“Oh, relax, Ayden. It’s your Father. This is his house, after all. Personally, I welcome his company.”
Ayden sat down on the couch, cradling his head in his hands.
“What’s the matter, dear?” Zoe said, putting a hand on his shoulder.
Ayden looked up at her, shook his head. “When a man becomes a man, he looks forward to living on his own —without his parents constantly looking over his shoulder! I suppose now, after you — go, that you’ll be back to hang around, too. I don’t think I can take that. This is not what is supposed to happen! I want my own life!”
Erik patted his son’s shoulder. “I’m not here to interfere, I promise. I just want to work, paint for a bit and make sure you’re financially set.”
“The time to do that is before you die, Dad. Not after. You’ve got it all backward.” With that Ayden jumped up from the couch. Zoe glanced over at Erik, who returned her look with a shrug.
“What’s gotten into him do you think?” Zoe said.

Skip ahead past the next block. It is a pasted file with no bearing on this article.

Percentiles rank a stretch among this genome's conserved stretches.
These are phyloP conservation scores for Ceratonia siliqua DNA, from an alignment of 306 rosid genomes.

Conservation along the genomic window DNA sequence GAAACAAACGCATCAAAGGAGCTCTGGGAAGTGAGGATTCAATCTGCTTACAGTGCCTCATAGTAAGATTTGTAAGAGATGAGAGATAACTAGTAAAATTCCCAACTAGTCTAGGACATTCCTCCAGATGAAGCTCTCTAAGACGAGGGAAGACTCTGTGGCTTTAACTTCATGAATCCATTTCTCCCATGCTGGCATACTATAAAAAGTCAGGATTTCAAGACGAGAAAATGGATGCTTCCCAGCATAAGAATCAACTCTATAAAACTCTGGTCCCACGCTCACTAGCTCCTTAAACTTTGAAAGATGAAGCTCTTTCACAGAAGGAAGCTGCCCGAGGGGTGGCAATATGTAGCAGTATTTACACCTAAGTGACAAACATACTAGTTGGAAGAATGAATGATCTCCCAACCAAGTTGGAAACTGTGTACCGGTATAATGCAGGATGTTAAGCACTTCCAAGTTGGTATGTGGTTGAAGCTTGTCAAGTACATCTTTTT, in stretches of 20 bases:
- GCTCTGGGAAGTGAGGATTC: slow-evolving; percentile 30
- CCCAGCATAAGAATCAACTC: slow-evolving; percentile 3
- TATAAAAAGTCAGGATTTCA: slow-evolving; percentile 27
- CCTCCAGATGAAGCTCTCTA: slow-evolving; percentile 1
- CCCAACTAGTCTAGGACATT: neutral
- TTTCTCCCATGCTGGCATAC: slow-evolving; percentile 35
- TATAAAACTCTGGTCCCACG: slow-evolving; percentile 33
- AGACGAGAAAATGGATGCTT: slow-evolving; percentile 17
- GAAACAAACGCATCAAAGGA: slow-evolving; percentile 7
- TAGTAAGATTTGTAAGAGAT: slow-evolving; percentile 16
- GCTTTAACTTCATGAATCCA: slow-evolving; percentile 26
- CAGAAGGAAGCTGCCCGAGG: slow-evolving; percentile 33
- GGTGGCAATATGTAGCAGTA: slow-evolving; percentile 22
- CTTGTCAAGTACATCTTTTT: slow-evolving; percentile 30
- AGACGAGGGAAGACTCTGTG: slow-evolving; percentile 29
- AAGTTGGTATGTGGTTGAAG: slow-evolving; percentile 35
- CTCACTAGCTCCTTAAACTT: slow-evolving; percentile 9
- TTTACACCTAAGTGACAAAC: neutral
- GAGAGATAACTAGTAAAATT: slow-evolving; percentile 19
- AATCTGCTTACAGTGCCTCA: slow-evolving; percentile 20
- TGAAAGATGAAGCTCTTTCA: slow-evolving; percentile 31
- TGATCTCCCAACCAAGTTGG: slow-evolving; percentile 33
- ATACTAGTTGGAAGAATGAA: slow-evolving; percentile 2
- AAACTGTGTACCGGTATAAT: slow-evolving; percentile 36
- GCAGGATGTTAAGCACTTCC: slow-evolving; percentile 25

“Don’t know. And all of this time I thought he’d be happy to see me.”
Ayden threw his hands over his ears and stomped about the large living room. “You’re doing it again. You’re talking about me as if I’m not in the very room with you. Stop it. Both of you just stop it!”
Patrice came straggling into the room, her long blonde hair tangled from her sleep, her eyes bleary. “Daddy!” she cried, giving Erik a huge hug. A moment later, Braylon was in the room, frozen stiff with fright. "I thought I heard … voices."
After a few reassuring words from Erik, he was soon hugging the entity. Ayden stood back from the group.
“Has everyone gone bonkers? Does no one here think it odd we’re being visited by someone who belongs,” he gazed pointedly at Erik, “in the after life?”
Erik smiled broadly, hanging onto two of his children, with Zoe close by. “Looks like I’m staying, by majority rule,” he said.
“Okay, fine. I’m going to bed.” Ayden said, as he backed out of the room. “Guess I’ll see you in the morning, then.” he said to Erik. “And just for the record, it’s not that I mind having you here, it’s just weird.”
“Understood,” Erik smiled.